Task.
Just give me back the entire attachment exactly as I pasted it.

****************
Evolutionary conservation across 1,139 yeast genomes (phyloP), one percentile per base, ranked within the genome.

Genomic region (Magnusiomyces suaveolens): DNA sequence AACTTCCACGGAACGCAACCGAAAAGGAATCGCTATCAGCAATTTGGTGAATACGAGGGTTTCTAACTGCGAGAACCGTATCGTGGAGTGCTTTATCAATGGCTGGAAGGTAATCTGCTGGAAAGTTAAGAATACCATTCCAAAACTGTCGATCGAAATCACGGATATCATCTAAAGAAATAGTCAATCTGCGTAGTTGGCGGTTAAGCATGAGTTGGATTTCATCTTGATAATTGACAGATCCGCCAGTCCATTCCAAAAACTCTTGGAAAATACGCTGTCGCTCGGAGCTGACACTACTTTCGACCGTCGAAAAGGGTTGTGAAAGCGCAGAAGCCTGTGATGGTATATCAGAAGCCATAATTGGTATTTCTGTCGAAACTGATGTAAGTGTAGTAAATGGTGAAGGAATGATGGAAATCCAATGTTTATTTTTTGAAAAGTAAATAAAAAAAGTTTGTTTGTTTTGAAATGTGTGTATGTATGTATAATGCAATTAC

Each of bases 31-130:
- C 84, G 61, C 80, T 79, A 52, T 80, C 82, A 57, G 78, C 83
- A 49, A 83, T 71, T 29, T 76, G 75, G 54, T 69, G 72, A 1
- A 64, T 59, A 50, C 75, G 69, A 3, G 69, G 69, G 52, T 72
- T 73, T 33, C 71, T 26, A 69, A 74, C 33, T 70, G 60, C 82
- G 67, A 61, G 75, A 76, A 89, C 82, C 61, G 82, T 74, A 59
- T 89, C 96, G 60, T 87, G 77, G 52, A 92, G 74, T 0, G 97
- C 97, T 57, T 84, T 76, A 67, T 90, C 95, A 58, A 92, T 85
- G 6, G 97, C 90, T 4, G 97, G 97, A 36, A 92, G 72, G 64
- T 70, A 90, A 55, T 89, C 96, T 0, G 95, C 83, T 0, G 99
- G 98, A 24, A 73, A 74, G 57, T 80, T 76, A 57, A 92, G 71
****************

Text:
Evolutionary conservation across 1,139 yeast genomes (phyloP), one percentile per base, ranked within the genome.

Genomic region (Magnusiomyces suaveolens): DNA sequence AACTTCCACGGAACGCAACCGAAAAGGAATCGCTATCAGCAATTTGGTGAATACGAGGGTTTCTAACTGCGAGAACCGTATCGTGGAGTGCTTTATCAATGGCTGGAAGGTAATCTGCTGGAAAGTTAAGAATACCATTCCAAAACTGTCGATCGAAATCACGGATATCATCTAAAGAAATAGTCAATCTGCGTAGTTGGCGGTTAAGCATGAGTTGGATTTCATCTTGATAATTGACAGATCCGCCAGTCCATTCCAAAAACTCTTGGAAAATACGCTGTCGCTCGGAGCTGACACTACTTTCGACCGTCGAAAAGGGTTGTGAAAGCGCAGAAGCCTGTGATGGTATATCAGAAGCCATAATTGGTATTTCTGTCGAAACTGATGTAAGTGTAGTAAATGGTGAAGGAATGATGGAAATCCAATGTTTATTTTTTGAAAAGTAAATAAAAAAAGTTTGTTTGTTTTGAAATGTGTGTATGTATGTATAATGCAATTAC

Each of bases 31-130:
- C 84, G 61, C 80, T 79, A 52, T 80, C 82, A 57, G 78, C 83
- A 49, A 83, T 71, T 29, T 76, G 75, G 54, T 69, G 72, A 1
- A 64, T 59, A 50, C 75, G 69, A 3, G 69, G 69, G 52, T 72
- T 73, T 33, C 71, T 26, A 69, A 74, C 33, T 70, G 60, C 82
- G 67, A 61, G 75, A 76, A 89, C 82, C 61, G 82, T 74, A 59
- T 89, C 96, G 60, T 87, G 77, G 52, A 92, G 74, T 0, G 97
- C 97, T 57, T 84, T 76, A 67, T 90, C 95, A 58, A 92, T 85
- G 6, G 97, C 90, T 4, G 97, G 97, A 36, A 92, G 72, G 64
- T 70, A 90, A 55, T 89, C 96, T 0, G 95, C 83, T 0, G 99
- G 98, A 24, A 73, A 74, G 57, T 80, T 76, A 57, A 92, G 71